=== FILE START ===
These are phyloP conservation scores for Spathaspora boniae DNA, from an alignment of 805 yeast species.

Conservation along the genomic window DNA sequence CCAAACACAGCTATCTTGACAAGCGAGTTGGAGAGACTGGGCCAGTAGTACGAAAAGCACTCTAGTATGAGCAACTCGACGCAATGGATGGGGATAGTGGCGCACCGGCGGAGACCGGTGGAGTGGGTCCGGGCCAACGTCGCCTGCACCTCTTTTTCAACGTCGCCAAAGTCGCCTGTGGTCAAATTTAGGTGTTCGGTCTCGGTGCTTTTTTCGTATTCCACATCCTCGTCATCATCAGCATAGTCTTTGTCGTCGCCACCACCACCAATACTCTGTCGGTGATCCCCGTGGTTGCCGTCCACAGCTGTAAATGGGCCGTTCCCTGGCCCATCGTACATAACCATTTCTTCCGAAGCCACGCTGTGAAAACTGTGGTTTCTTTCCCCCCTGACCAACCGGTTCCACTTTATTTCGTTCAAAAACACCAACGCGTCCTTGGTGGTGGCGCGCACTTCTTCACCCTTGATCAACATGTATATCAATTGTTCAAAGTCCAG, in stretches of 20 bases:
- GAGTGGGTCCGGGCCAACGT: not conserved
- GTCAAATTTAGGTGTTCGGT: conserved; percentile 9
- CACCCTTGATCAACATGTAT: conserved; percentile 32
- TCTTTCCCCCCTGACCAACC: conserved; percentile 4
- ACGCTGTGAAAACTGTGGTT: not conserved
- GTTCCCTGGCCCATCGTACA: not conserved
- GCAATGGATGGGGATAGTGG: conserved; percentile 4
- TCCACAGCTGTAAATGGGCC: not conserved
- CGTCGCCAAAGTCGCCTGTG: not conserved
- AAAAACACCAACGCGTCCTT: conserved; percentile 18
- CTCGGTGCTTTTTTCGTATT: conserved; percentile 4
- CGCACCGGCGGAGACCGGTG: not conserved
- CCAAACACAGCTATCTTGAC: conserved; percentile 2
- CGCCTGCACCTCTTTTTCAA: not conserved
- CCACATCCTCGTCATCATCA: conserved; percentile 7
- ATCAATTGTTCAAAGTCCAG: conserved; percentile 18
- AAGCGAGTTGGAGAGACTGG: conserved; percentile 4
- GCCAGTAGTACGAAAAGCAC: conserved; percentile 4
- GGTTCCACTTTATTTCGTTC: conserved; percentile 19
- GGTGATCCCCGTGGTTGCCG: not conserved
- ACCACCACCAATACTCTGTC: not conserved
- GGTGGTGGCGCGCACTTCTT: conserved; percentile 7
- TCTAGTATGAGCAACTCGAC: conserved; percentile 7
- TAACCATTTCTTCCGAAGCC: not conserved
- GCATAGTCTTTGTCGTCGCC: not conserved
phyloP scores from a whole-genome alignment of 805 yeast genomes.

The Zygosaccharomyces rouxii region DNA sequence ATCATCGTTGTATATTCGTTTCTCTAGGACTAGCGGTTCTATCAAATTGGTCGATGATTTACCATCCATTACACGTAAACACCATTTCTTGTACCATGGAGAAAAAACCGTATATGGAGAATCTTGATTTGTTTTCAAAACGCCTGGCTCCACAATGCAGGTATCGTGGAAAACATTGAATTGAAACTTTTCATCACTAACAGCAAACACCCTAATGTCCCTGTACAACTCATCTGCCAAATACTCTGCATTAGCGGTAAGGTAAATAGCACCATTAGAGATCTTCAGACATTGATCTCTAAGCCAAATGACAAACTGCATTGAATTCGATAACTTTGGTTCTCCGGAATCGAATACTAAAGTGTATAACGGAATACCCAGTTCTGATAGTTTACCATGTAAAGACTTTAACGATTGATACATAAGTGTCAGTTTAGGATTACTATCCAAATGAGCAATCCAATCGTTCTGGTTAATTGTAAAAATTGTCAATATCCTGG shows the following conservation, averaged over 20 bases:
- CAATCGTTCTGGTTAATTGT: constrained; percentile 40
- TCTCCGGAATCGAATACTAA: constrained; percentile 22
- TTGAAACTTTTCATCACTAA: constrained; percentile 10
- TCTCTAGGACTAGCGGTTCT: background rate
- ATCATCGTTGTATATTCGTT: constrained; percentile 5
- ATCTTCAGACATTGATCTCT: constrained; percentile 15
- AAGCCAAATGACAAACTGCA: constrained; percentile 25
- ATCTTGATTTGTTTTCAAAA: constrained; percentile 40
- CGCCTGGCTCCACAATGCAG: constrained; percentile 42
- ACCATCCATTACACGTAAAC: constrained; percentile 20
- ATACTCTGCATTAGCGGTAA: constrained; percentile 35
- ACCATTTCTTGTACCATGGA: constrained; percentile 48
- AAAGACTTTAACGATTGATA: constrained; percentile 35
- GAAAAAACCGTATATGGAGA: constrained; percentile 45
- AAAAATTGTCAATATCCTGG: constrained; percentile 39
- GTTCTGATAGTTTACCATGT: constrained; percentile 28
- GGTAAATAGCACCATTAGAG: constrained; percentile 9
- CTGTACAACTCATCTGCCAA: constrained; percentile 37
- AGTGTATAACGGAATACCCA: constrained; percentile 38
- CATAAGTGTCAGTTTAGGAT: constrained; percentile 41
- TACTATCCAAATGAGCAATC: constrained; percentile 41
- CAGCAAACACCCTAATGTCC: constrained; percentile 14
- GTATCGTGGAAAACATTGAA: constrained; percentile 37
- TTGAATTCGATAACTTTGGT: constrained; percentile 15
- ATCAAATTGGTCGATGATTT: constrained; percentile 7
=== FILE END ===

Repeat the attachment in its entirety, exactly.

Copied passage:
These are phyloP conservation scores for Spathaspora boniae DNA, from an alignment of 805 yeast species.

Conservation along the genomic window DNA sequence CCAAACACAGCTATCTTGACAAGCGAGTTGGAGAGACTGGGCCAGTAGTACGAAAAGCACTCTAGTATGAGCAACTCGACGCAATGGATGGGGATAGTGGCGCACCGGCGGAGACCGGTGGAGTGGGTCCGGGCCAACGTCGCCTGCACCTCTTTTTCAACGTCGCCAAAGTCGCCTGTGGTCAAATTTAGGTGTTCGGTCTCGGTGCTTTTTTCGTATTCCACATCCTCGTCATCATCAGCATAGTCTTTGTCGTCGCCACCACCACCAATACTCTGTCGGTGATCCCCGTGGTTGCCGTCCACAGCTGTAAATGGGCCGTTCCCTGGCCCATCGTACATAACCATTTCTTCCGAAGCCACGCTGTGAAAACTGTGGTTTCTTTCCCCCCTGACCAACCGGTTCCACTTTATTTCGTTCAAAAACACCAACGCGTCCTTGGTGGTGGCGCGCACTTCTTCACCCTTGATCAACATGTATATCAATTGTTCAAAGTCCAG, in stretches of 20 bases:
- GAGTGGGTCCGGGCCAACGT: not conserved
- GTCAAATTTAGGTGTTCGGT: conserved; percentile 9
- CACCCTTGATCAACATGTAT: conserved; percentile 32
- TCTTTCCCCCCTGACCAACC: conserved; percentile 4
- ACGCTGTGAAAACTGTGGTT: not conserved
- GTTCCCTGGCCCATCGTACA: not conserved
- GCAATGGATGGGGATAGTGG: conserved; percentile 4
- TCCACAGCTGTAAATGGGCC: not conserved
- CGTCGCCAAAGTCGCCTGTG: not conserved
- AAAAACACCAACGCGTCCTT: conserved; percentile 18
- CTCGGTGCTTTTTTCGTATT: conserved; percentile 4
- CGCACCGGCGGAGACCGGTG: not conserved
- CCAAACACAGCTATCTTGAC: conserved; percentile 2
- CGCCTGCACCTCTTTTTCAA: not conserved
- CCACATCCTCGTCATCATCA: conserved; percentile 7
- ATCAATTGTTCAAAGTCCAG: conserved; percentile 18
- AAGCGAGTTGGAGAGACTGG: conserved; percentile 4
- GCCAGTAGTACGAAAAGCAC: conserved; percentile 4
- GGTTCCACTTTATTTCGTTC: conserved; percentile 19
- GGTGATCCCCGTGGTTGCCG: not conserved
- ACCACCACCAATACTCTGTC: not conserved
- GGTGGTGGCGCGCACTTCTT: conserved; percentile 7
- TCTAGTATGAGCAACTCGAC: conserved; percentile 7
- TAACCATTTCTTCCGAAGCC: not conserved
- GCATAGTCTTTGTCGTCGCC: not conserved
phyloP scores from a whole-genome alignment of 805 yeast genomes.

The Zygosaccharomyces rouxii region DNA sequence ATCATCGTTGTATATTCGTTTCTCTAGGACTAGCGGTTCTATCAAATTGGTCGATGATTTACCATCCATTACACGTAAACACCATTTCTTGTACCATGGAGAAAAAACCGTATATGGAGAATCTTGATTTGTTTTCAAAACGCCTGGCTCCACAATGCAGGTATCGTGGAAAACATTGAATTGAAACTTTTCATCACTAACAGCAAACACCCTAATGTCCCTGTACAACTCATCTGCCAAATACTCTGCATTAGCGGTAAGGTAAATAGCACCATTAGAGATCTTCAGACATTGATCTCTAAGCCAAATGACAAACTGCATTGAATTCGATAACTTTGGTTCTCCGGAATCGAATACTAAAGTGTATAACGGAATACCCAGTTCTGATAGTTTACCATGTAAAGACTTTAACGATTGATACATAAGTGTCAGTTTAGGATTACTATCCAAATGAGCAATCCAATCGTTCTGGTTAATTGTAAAAATTGTCAATATCCTGG shows the following conservation, averaged over 20 bases:
- CAATCGTTCTGGTTAATTGT: constrained; percentile 40
- TCTCCGGAATCGAATACTAA: constrained; percentile 22
- TTGAAACTTTTCATCACTAA: constrained; percentile 10
- TCTCTAGGACTAGCGGTTCT: background rate
- ATCATCGTTGTATATTCGTT: constrained; percentile 5
- ATCTTCAGACATTGATCTCT: constrained; percentile 15
- AAGCCAAATGACAAACTGCA: constrained; percentile 25
- ATCTTGATTTGTTTTCAAAA: constrained; percentile 40
- CGCCTGGCTCCACAATGCAG: constrained; percentile 42
- ACCATCCATTACACGTAAAC: constrained; percentile 20
- ATACTCTGCATTAGCGGTAA: constrained; percentile 35
- ACCATTTCTTGTACCATGGA: constrained; percentile 48
- AAAGACTTTAACGATTGATA: constrained; percentile 35
- GAAAAAACCGTATATGGAGA: constrained; percentile 45
- AAAAATTGTCAATATCCTGG: constrained; percentile 39
- GTTCTGATAGTTTACCATGT: constrained; percentile 28
- GGTAAATAGCACCATTAGAG: constrained; percentile 9
- CTGTACAACTCATCTGCCAA: constrained; percentile 37
- AGTGTATAACGGAATACCCA: constrained; percentile 38
- CATAAGTGTCAGTTTAGGAT: constrained; percentile 41
- TACTATCCAAATGAGCAATC: constrained; percentile 41
- CAGCAAACACCCTAATGTCC: constrained; percentile 14
- GTATCGTGGAAAACATTGAA: constrained; percentile 37
- TTGAATTCGATAACTTTGGT: constrained; percentile 15
- ATCAAATTGGTCGATGATTT: constrained; percentile 7